Misery loves company, and one MP seems determined that the elected members of the Commons should not be the only ones to have their property portfolio opened to public scrutiny.
David Evennett, the shadow minister for skills, asked ministers just how many offices were occupied by the Department for Innovation, Universities and Skills, the Learning and Skills Council and the Higher Education Funding Council for England.
There is no word yet on whether they are surrounded by moats, but Dius spreads out over a comfortable five offices. Frugal Hefce keeps staff huddled together in two buildings in London and Bristol, while the LSC boasts an awesome array of 51 offices, four in Coventry alone.
Felaw Maltings in Ipswich is also included on the list, which FErret can only speculate was leased by some far-sighted person with an eye for the aptness of the LSC trying to organise things in breweries.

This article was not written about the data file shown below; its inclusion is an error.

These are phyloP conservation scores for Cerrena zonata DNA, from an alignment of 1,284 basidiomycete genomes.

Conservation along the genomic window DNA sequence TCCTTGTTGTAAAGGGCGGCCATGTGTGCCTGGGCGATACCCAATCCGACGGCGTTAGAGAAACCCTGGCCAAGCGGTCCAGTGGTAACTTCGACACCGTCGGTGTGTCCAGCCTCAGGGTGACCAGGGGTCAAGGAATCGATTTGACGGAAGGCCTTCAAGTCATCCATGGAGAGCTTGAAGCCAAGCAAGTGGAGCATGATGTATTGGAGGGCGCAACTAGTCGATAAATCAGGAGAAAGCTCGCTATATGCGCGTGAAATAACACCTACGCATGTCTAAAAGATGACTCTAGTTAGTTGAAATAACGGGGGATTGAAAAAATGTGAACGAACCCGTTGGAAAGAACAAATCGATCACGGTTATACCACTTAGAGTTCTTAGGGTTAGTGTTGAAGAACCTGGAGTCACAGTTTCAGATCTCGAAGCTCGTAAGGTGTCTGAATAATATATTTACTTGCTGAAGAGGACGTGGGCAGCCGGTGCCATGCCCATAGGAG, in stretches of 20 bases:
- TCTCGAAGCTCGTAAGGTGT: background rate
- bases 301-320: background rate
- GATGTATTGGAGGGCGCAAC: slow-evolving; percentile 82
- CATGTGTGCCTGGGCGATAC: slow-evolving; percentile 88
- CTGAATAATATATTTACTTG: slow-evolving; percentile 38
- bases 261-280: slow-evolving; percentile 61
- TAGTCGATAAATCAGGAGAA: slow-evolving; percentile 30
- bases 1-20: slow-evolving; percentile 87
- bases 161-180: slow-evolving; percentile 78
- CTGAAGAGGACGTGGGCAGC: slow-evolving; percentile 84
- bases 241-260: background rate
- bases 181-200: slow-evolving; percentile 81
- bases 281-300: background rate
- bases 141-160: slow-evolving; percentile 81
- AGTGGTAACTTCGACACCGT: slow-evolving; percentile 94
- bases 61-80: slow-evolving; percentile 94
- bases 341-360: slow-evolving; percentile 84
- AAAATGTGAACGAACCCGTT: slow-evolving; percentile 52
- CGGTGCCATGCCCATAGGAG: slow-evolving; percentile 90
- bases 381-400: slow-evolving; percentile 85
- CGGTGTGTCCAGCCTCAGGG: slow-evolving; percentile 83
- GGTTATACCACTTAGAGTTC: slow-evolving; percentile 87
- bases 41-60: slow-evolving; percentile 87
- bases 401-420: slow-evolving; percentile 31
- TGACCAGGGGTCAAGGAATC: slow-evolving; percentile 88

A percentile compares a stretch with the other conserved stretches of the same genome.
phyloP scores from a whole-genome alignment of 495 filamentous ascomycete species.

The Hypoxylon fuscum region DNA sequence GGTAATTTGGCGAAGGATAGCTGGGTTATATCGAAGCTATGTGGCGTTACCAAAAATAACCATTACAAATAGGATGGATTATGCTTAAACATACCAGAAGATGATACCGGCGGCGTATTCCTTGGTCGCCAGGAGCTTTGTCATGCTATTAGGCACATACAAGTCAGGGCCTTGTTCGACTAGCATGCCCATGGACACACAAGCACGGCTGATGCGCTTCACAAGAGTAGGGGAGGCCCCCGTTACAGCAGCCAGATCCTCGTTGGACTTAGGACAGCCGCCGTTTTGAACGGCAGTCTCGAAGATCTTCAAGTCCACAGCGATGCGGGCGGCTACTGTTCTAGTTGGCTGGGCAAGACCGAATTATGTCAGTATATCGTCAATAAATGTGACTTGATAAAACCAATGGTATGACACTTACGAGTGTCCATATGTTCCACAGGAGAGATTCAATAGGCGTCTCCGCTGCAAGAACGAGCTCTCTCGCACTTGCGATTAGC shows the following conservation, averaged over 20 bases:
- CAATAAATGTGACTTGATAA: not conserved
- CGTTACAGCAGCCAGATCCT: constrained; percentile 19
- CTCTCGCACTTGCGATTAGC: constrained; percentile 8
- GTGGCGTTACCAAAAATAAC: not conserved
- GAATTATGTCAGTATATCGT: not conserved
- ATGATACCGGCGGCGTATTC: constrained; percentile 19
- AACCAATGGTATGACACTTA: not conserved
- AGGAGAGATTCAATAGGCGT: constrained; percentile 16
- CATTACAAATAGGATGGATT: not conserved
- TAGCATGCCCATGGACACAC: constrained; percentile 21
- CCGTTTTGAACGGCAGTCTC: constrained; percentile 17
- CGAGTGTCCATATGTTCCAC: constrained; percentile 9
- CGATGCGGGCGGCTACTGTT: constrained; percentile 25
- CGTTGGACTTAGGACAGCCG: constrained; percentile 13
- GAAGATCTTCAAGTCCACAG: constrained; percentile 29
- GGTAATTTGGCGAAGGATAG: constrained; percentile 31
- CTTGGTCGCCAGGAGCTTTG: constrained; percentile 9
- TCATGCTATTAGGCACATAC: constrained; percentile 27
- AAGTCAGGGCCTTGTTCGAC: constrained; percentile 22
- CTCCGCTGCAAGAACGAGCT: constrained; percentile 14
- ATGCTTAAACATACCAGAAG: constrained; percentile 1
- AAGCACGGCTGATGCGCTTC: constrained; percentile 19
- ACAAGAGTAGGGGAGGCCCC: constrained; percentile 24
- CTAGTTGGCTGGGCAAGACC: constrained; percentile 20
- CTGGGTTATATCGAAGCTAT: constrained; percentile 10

Brought to book
Colleges could end up doing their bit to help MPs acclimatise to a new regime of sackcloth and ashes. One principal mused to FErret that perhaps they could offer DIY courses to the honourable members of the Commons to help them cut down on their bills for maintenance.
An excellent idea! David Willetts, the shadow skills secretary, can surely spare one of his two brains to mug up as an electrician and save us the cost of replacing light bulbs.
Elliot Morley, Scunthorpe's MP, would probably find life easier with the help of a bookkeeping course at North Lindsey College, near the home he forgot he had paid off the mortgage on when he claimed Pounds 16,000.
As for Sir Peter Viggers, perhaps he could study for an animal husbandry certificate so that he could look after his ducks without recourse to a Pounds 1,600 floating house in the style of 18th century Swedish architecture. It will be tough, but needs must.